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President is best suited to end corruption

Saturday August 24 2013

PHOTO | BILLY MUTAI Mr Mumo Matemu shortly after he took his oath at the Supreme Court to chair the Ethics and Anti-Corruption Commission on August 5, 2013.

PHOTO | BILLY MUTAI Mr Mumo Matemu shortly after he took his oath at the Supreme Court to chair the Ethics and Anti-Corruption Commission on August 5, 2013. NATION MEDIA GROUP

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The honeymoon for President Uhuru Kenyatta is over.

With his presidency now almost six months old, he has established his government, built both its foundations and the main pillars and branches to support it. It is time now to start building his legacy and achievements for the coming four years.

Even Cord leader Raila Odinga realises the honeymoon for the Kenyatta government is over. That is why he is criss-crossing the country trying to set the narrative of the day’s politics and grab the political initiative from the President.

It is still the early days in the Kenyatta presidency but the signs are all very positive. Emphasis on the economy, job creation, infrastructure, industrialisation and youth empowerment look like good priorities for the administration. All these sectors are critical and a focus on them all is the right thing for President Kenyatta. Former President Mwai Kibaki has been there before and left his legacy in a number of areas.

But I think President Kenyatta isn’t taking advantage of or emphasising some critical areas where he enjoys natural advantages. One such area is leading the fight against corruption.
It is on this fertile land that President Kenyatta should sow the seeds for his legacy.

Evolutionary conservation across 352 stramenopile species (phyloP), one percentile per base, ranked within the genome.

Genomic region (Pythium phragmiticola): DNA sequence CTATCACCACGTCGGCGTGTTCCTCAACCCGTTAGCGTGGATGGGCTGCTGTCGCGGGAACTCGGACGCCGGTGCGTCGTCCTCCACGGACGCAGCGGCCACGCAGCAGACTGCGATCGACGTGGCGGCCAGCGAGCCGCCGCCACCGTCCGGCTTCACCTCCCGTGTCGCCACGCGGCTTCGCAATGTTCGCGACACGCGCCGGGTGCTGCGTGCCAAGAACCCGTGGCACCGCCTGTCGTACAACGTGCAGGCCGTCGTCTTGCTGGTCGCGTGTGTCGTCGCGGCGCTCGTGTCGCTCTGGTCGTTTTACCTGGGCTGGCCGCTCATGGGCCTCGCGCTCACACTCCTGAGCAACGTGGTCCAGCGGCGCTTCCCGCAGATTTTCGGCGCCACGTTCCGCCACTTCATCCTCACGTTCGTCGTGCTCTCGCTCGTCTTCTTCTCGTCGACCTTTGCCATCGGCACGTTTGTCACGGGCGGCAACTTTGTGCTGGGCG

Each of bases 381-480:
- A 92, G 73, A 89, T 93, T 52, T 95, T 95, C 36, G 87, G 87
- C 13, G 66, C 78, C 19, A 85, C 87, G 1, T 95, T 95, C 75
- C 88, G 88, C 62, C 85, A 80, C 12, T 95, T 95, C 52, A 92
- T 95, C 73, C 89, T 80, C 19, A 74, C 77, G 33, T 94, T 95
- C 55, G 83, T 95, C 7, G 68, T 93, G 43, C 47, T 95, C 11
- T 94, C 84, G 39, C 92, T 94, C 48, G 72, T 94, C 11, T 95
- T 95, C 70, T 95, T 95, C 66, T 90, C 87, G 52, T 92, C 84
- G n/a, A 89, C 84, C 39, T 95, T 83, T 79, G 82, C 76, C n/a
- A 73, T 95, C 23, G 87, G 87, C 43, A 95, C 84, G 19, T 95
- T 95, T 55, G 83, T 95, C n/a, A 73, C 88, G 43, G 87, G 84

First, Uhuru Kenyatta is the first President in Kenya’s history that no one ever accused or even suspects to be on the take. A President who cannot be accused of being corrupt is a priceless blessing, more so in Africa. It is precisely because of this glowing political virtue that many tribally neutral Kenyans voted for him in the last election.


A country whose President is known to receive bribes and kickbacks has no future. Such a country is literally for sale!

Second, if the Head of State is not on the take, everyone below him should follow that example. Unfortunately in the Kenyatta administration that message has not trickled down. A number of reasons inform this policy failure. It is still early and the President has not settled down well as a result of the long time it took to put the bolts and nuts of government together.

More fundamentally, Mr Kenyatta’s anti-corruption credentials have been severely compromised by his retention of a number of powerful individuals in the Kibaki administration who still hold vital organs whose credentials as corruption-free is in doubt. Through this omission, Mr Kenyatta seems to have sent a mixed message.

President Kenyatta should turn his attention to three organs to show Kenyans he is dead serious in fighting corruption. These are the Department of Criminal Investigations (DCI), the Ethics and Anti-Corruption Commission and the Directorate of Public Prosecutions. He must call an urgent crisis meeting of these bodies and set targets.

It is the below-par performance of these three bodies that has dented this country’s credentials as an adherent to the rule of law.

The office of the DPP has realised the challenges it faces. To his credit, Mr Keriako Tobiko has undertaken an ambitious plan to revamp and recast this department. He needs support and resources to build a credible prosecution body.

President Kenyatta must help him in that regard. The anti-corruption body has been on its deathbed for many years. Now, with the chairman sworn in, it must be re-launched. Similarly, the government needs to see how it can help the Department of Criminal Investigations.

Emphasising economic development without a robust re-engineering and investment in the rule of law will lead to thriving corruption and misplaced priorities. It will lead to wastage and leakages.

President Kenyatta needs to be held in fear when it comes to the fight against corruption.

He must have a masterplan and share it with Kenyans. He must lead this war on corruption from the front. He must assure us that there are no sacred cows in all three arms of government.

Ahmednasir is the publisher, Nairobi Law Monthly [email protected]